WASHINGTON D.C. — The National Wildlife Federation through its urban initiatives and environmental justice program launched a new partnership today with the National Oceanic and Atmospheric Administration’s Office for Coastal Management Southeast and Caribbean Team to create the Southeast and Caribbean Environmental Justice Community of Practice.
The Community of Practice, provides a forum for individuals from frontline communities, local, state, and federal governments, academia, the private sector, faith and nonprofit organizations in North Carolina, South Carolina, Georgia, Florida, Alabama, Mississippi and the Caribbean. Participants center environmental justice, climate science and solutions to the needs of coastal communities and ecosystem challenges exacerbated by climate change.
The Community of Practice participants address federal, state and local policy solutions, community-based discoveries and best practices related to environmental justice, mitigation, and adaptation. They share education and opportunities to increase awareness, coordinate communication related to climate change and influence public policy.
“During these challenging times, our environment, public health and human life, require an all-hands-on-deck approach to re-envision and renew our national environmental justice commitment to community-based solutions, steeped in science, data, stats and facts,” said Simone Lightfoot, national director of urban initiatives and environmental justice for the National Wildlife Federation. “It’s also essential that our efforts honor the existing work, lived experience and expertise of frontline communities as we help strengthen and expedite connections to conservation, federal and environmental justice resources.”
“The thoughtfulness, intentionality, and intersectionality of this Community of Practice is unique, timely, and purposeful”, said Birmingham, Ala. participant, David Russell, managing director of Synergy Consulting, LLC.
“Given the impacts of climate change and potential environmental justice ramifications faced by frontline communities, our mission is to provide a safe space for partnering and pooling expertise, imagination, policy solutions and opportunities for adaptation, readiness, and inquiry — all needed to protect our communities. It is critical that we focus on stakeholders that need this capacity the most.At the same time, where appropriate, we include federal, state, NGO, academic, and other stakeholders to ensure that all perspectives are included,” said Makeda Okolo, Southeast and Caribbean Regional Lead for the National Oceanic and Atmospheric Administration’s Office for Coastal Management.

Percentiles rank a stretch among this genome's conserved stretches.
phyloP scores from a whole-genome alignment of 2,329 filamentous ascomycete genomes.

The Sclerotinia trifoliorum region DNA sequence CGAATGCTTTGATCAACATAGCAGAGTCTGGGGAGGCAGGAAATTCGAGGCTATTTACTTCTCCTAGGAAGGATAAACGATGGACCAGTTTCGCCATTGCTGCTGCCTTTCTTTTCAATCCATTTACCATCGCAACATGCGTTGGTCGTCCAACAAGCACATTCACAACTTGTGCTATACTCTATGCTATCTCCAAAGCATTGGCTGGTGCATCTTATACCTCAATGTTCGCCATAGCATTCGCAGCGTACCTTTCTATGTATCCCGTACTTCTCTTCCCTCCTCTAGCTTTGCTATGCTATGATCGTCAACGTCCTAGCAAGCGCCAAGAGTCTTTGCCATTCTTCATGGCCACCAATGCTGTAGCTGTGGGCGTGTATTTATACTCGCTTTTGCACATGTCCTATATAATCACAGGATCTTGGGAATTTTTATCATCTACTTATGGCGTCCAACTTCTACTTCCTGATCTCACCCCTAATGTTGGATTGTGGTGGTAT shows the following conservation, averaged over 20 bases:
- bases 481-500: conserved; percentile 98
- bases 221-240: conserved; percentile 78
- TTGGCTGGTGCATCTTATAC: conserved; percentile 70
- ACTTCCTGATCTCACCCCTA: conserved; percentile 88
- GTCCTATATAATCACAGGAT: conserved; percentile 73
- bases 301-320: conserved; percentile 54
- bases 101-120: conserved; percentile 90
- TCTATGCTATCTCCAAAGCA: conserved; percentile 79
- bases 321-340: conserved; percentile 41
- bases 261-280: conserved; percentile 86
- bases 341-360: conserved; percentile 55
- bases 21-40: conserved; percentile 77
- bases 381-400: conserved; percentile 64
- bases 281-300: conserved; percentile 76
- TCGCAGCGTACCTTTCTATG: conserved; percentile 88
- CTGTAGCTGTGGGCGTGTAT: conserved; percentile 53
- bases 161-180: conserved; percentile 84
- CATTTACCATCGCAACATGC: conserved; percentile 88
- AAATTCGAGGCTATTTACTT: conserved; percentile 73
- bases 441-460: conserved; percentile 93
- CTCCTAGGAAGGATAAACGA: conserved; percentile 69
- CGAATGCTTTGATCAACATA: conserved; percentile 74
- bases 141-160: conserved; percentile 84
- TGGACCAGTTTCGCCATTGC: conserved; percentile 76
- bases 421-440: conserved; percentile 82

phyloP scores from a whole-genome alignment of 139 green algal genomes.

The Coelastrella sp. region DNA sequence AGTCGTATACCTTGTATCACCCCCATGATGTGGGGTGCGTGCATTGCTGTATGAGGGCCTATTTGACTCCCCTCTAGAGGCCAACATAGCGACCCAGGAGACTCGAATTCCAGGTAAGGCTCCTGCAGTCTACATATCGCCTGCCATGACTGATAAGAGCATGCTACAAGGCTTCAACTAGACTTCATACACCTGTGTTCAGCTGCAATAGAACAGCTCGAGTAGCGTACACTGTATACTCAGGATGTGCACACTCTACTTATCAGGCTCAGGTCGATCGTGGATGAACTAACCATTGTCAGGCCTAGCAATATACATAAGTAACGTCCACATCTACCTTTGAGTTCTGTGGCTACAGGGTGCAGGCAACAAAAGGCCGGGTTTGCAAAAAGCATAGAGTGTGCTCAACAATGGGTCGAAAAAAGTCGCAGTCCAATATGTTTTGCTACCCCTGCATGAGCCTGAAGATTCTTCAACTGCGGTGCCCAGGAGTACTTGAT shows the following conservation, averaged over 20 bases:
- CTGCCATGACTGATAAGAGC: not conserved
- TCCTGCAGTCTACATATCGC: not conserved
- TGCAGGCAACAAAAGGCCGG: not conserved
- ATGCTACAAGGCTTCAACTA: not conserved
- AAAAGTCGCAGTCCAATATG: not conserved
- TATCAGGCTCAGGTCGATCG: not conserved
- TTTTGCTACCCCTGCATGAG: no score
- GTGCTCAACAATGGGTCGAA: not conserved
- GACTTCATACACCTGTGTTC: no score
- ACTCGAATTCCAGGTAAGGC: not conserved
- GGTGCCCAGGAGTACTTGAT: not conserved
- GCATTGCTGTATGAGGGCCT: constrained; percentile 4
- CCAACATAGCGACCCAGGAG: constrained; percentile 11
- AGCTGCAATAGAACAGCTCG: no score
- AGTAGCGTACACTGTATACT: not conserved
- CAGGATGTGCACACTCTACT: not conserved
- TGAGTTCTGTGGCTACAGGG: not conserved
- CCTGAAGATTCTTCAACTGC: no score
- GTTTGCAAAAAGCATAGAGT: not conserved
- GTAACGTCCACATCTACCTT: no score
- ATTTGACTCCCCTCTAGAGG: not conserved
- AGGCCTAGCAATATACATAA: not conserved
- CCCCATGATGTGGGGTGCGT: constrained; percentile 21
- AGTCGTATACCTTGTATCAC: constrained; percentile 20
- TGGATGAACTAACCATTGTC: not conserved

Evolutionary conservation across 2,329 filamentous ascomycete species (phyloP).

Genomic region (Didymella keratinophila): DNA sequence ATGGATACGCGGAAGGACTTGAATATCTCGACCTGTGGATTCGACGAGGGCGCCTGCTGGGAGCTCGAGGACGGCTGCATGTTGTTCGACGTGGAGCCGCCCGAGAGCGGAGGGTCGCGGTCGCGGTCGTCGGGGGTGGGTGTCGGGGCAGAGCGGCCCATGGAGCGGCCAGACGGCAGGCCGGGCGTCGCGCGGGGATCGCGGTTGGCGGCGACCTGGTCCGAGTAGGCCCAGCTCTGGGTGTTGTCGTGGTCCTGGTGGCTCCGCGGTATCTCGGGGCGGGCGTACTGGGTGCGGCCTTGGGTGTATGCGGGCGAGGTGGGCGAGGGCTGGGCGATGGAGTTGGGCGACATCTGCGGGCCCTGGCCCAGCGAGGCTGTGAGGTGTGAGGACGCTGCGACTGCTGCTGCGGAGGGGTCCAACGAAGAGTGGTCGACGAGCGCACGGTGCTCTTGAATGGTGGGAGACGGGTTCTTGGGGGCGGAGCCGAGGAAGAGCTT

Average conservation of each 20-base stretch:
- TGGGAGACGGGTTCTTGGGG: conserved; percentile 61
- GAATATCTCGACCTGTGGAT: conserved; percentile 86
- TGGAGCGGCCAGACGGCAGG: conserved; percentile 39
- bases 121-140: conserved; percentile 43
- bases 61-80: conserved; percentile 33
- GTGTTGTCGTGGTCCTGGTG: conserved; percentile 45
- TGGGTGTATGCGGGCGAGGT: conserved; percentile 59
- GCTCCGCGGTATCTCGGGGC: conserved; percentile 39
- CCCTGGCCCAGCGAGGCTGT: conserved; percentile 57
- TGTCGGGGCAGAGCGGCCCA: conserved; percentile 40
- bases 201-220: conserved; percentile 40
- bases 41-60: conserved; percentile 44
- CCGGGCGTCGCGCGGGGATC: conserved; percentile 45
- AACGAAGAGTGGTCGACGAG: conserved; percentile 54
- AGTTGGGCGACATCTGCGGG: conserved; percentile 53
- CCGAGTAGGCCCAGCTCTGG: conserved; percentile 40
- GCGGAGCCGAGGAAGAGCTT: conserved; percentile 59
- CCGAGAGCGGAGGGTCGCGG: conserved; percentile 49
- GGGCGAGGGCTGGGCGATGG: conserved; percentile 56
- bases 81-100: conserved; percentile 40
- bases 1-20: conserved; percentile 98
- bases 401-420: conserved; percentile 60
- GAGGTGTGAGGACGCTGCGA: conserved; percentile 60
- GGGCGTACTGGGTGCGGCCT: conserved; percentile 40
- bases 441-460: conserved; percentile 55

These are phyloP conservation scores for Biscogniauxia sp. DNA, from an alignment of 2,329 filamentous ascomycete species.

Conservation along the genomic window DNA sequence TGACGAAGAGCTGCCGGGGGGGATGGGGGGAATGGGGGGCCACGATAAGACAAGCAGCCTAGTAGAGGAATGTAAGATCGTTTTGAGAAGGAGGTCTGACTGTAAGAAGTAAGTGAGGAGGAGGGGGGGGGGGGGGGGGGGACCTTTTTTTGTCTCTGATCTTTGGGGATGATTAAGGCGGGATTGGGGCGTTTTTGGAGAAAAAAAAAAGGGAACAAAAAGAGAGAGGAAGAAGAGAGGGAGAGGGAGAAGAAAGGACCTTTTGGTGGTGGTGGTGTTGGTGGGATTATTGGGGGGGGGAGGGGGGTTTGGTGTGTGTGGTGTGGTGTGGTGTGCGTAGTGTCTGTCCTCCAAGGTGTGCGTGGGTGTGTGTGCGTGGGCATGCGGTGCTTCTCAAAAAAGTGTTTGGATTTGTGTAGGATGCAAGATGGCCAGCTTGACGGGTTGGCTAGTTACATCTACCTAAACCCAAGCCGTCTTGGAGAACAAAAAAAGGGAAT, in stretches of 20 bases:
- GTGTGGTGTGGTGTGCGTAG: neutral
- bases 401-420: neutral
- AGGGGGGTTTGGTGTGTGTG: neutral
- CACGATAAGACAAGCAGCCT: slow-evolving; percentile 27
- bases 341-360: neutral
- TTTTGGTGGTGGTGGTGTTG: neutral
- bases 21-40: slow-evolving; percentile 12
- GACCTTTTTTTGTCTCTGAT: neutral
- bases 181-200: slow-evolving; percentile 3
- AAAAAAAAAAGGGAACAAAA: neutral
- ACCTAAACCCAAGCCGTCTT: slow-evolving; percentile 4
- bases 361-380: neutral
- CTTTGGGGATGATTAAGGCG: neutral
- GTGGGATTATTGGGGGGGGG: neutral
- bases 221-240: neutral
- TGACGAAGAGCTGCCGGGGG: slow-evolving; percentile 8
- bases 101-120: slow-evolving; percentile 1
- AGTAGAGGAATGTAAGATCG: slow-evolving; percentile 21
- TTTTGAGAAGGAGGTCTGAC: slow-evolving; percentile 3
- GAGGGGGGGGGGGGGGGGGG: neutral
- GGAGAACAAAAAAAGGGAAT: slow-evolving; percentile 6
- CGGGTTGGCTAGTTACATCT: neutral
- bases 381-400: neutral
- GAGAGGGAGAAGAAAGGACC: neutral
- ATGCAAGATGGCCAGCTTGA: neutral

The National Wildlife Federation is the United States' largest private, nonprofit conservation education and advocacy organization, with more than 6 million members and supporters, and 52 state and territorial affiliated organizations, including Puerto Rico and the U.S. Virgin Islands.
The National Oceanic and Atmospheric Administration is housed within the U.S. Department of Commerce. Located in all 50 states, every U.S. territory, and more than 86 countries, the scientific agency focuses on the conditions of the oceans, major waterways, and the atmosphere. The National Oceanic and Atmospheric Administration provides timely and reliable information related to daily weather forecasts, severe storm warnings, and climate monitoring to fisheries management, coastal restoration and supporting marine commerce.
The Southeast and Caribbean Environmental Justice Community of Practice, with the support of the National Oceanic and Atmospheric Administration and the National Wildlife Federation, will host bi-monthly convenings designed to share resources, tools, and trainings specific to the states and territories of North Carolina, South Carolina, Georgia, Florida, Alabama, Mississippi, Puerto Rico, and the U.S. Virgin Islands.
In December, the Southeast and Caribbean Environmental Justice Community of Practice will hear from the National Academies of Sciences.
Participants include faith-based and grassroots community organizations, nonprofits, and academia as well as state and local government.
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More than one-third of U.S. fish and wildlife species are at risk of extinction in the coming decades. We're on the ground in seven regions across the country, collaborating with 53 state and territory affiliates to reverse the crisis and ensure wildlife thrive.